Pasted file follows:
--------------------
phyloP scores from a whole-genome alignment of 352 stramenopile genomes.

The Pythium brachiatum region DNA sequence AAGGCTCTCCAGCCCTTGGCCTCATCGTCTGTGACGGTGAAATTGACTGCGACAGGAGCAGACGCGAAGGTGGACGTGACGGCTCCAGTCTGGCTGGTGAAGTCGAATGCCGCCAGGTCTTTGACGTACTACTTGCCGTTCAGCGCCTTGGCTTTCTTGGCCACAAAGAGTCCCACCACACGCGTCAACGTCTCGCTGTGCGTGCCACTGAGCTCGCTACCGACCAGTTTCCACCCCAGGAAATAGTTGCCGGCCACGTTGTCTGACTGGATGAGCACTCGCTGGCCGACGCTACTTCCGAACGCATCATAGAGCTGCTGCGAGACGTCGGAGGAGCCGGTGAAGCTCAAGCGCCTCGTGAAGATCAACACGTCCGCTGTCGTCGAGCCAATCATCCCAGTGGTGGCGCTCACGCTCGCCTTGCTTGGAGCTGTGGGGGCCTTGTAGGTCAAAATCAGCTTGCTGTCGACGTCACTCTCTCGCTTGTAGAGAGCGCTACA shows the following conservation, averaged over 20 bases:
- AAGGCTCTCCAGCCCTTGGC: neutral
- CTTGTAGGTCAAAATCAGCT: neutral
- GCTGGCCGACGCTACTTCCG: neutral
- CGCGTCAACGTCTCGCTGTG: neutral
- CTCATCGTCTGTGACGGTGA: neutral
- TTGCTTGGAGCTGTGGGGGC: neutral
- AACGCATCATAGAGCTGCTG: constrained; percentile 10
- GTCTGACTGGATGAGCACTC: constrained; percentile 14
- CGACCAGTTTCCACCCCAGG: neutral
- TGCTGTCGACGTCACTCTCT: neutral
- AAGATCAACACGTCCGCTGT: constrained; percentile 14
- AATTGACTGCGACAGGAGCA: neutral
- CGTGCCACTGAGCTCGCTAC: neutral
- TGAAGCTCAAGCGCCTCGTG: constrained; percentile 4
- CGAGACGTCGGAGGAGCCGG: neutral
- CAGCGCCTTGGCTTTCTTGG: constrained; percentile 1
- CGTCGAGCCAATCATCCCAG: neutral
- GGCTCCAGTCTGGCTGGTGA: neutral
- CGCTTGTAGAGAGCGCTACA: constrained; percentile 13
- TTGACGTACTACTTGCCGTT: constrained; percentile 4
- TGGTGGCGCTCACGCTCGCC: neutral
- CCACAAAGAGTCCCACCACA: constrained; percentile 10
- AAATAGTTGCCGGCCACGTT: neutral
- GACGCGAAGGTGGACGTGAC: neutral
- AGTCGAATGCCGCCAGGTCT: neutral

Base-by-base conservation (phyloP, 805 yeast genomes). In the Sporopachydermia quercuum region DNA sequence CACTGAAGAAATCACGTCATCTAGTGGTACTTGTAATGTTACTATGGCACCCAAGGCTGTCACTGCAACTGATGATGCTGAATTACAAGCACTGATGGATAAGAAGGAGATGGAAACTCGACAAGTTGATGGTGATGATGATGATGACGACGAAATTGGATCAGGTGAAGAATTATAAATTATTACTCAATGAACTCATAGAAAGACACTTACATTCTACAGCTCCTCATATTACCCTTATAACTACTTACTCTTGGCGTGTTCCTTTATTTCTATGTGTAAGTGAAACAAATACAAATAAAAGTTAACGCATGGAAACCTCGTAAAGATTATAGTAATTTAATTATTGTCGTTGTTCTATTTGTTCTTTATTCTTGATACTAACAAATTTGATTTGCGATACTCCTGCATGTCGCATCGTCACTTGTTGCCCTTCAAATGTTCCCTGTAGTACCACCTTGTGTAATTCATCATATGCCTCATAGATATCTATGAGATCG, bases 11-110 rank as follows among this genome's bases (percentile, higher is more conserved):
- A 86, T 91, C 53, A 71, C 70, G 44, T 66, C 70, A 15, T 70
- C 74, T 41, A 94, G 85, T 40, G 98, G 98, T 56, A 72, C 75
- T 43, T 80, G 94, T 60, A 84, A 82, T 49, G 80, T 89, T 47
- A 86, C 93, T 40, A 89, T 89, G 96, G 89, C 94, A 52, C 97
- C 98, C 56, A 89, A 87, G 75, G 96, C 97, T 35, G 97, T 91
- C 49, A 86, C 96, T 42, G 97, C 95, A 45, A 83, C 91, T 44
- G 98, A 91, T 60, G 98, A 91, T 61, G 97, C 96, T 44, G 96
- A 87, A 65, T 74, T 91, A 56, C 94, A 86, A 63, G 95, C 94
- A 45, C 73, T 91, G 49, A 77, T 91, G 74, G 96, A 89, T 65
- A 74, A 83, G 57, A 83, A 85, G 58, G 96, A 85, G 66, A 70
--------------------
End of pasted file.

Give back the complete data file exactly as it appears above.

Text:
phyloP scores from a whole-genome alignment of 352 stramenopile genomes.

The Pythium brachiatum region DNA sequence AAGGCTCTCCAGCCCTTGGCCTCATCGTCTGTGACGGTGAAATTGACTGCGACAGGAGCAGACGCGAAGGTGGACGTGACGGCTCCAGTCTGGCTGGTGAAGTCGAATGCCGCCAGGTCTTTGACGTACTACTTGCCGTTCAGCGCCTTGGCTTTCTTGGCCACAAAGAGTCCCACCACACGCGTCAACGTCTCGCTGTGCGTGCCACTGAGCTCGCTACCGACCAGTTTCCACCCCAGGAAATAGTTGCCGGCCACGTTGTCTGACTGGATGAGCACTCGCTGGCCGACGCTACTTCCGAACGCATCATAGAGCTGCTGCGAGACGTCGGAGGAGCCGGTGAAGCTCAAGCGCCTCGTGAAGATCAACACGTCCGCTGTCGTCGAGCCAATCATCCCAGTGGTGGCGCTCACGCTCGCCTTGCTTGGAGCTGTGGGGGCCTTGTAGGTCAAAATCAGCTTGCTGTCGACGTCACTCTCTCGCTTGTAGAGAGCGCTACA shows the following conservation, averaged over 20 bases:
- AAGGCTCTCCAGCCCTTGGC: neutral
- CTTGTAGGTCAAAATCAGCT: neutral
- GCTGGCCGACGCTACTTCCG: neutral
- CGCGTCAACGTCTCGCTGTG: neutral
- CTCATCGTCTGTGACGGTGA: neutral
- TTGCTTGGAGCTGTGGGGGC: neutral
- AACGCATCATAGAGCTGCTG: constrained; percentile 10
- GTCTGACTGGATGAGCACTC: constrained; percentile 14
- CGACCAGTTTCCACCCCAGG: neutral
- TGCTGTCGACGTCACTCTCT: neutral
- AAGATCAACACGTCCGCTGT: constrained; percentile 14
- AATTGACTGCGACAGGAGCA: neutral
- CGTGCCACTGAGCTCGCTAC: neutral
- TGAAGCTCAAGCGCCTCGTG: constrained; percentile 4
- CGAGACGTCGGAGGAGCCGG: neutral
- CAGCGCCTTGGCTTTCTTGG: constrained; percentile 1
- CGTCGAGCCAATCATCCCAG: neutral
- GGCTCCAGTCTGGCTGGTGA: neutral
- CGCTTGTAGAGAGCGCTACA: constrained; percentile 13
- TTGACGTACTACTTGCCGTT: constrained; percentile 4
- TGGTGGCGCTCACGCTCGCC: neutral
- CCACAAAGAGTCCCACCACA: constrained; percentile 10
- AAATAGTTGCCGGCCACGTT: neutral
- GACGCGAAGGTGGACGTGAC: neutral
- AGTCGAATGCCGCCAGGTCT: neutral

Base-by-base conservation (phyloP, 805 yeast genomes). In the Sporopachydermia quercuum region DNA sequence CACTGAAGAAATCACGTCATCTAGTGGTACTTGTAATGTTACTATGGCACCCAAGGCTGTCACTGCAACTGATGATGCTGAATTACAAGCACTGATGGATAAGAAGGAGATGGAAACTCGACAAGTTGATGGTGATGATGATGATGACGACGAAATTGGATCAGGTGAAGAATTATAAATTATTACTCAATGAACTCATAGAAAGACACTTACATTCTACAGCTCCTCATATTACCCTTATAACTACTTACTCTTGGCGTGTTCCTTTATTTCTATGTGTAAGTGAAACAAATACAAATAAAAGTTAACGCATGGAAACCTCGTAAAGATTATAGTAATTTAATTATTGTCGTTGTTCTATTTGTTCTTTATTCTTGATACTAACAAATTTGATTTGCGATACTCCTGCATGTCGCATCGTCACTTGTTGCCCTTCAAATGTTCCCTGTAGTACCACCTTGTGTAATTCATCATATGCCTCATAGATATCTATGAGATCG, bases 11-110 rank as follows among this genome's bases (percentile, higher is more conserved):
- A 86, T 91, C 53, A 71, C 70, G 44, T 66, C 70, A 15, T 70
- C 74, T 41, A 94, G 85, T 40, G 98, G 98, T 56, A 72, C 75
- T 43, T 80, G 94, T 60, A 84, A 82, T 49, G 80, T 89, T 47
- A 86, C 93, T 40, A 89, T 89, G 96, G 89, C 94, A 52, C 97
- C 98, C 56, A 89, A 87, G 75, G 96, C 97, T 35, G 97, T 91
- C 49, A 86, C 96, T 42, G 97, C 95, A 45, A 83, C 91, T 44
- G 98, A 91, T 60, G 98, A 91, T 61, G 97, C 96, T 44, G 96
- A 87, A 65, T 74, T 91, A 56, C 94, A 86, A 63, G 95, C 94
- A 45, C 73, T 91, G 49, A 77, T 91, G 74, G 96, A 89, T 65
- A 74, A 83, G 57, A 83, A 85, G 58, G 96, A 85, G 66, A 70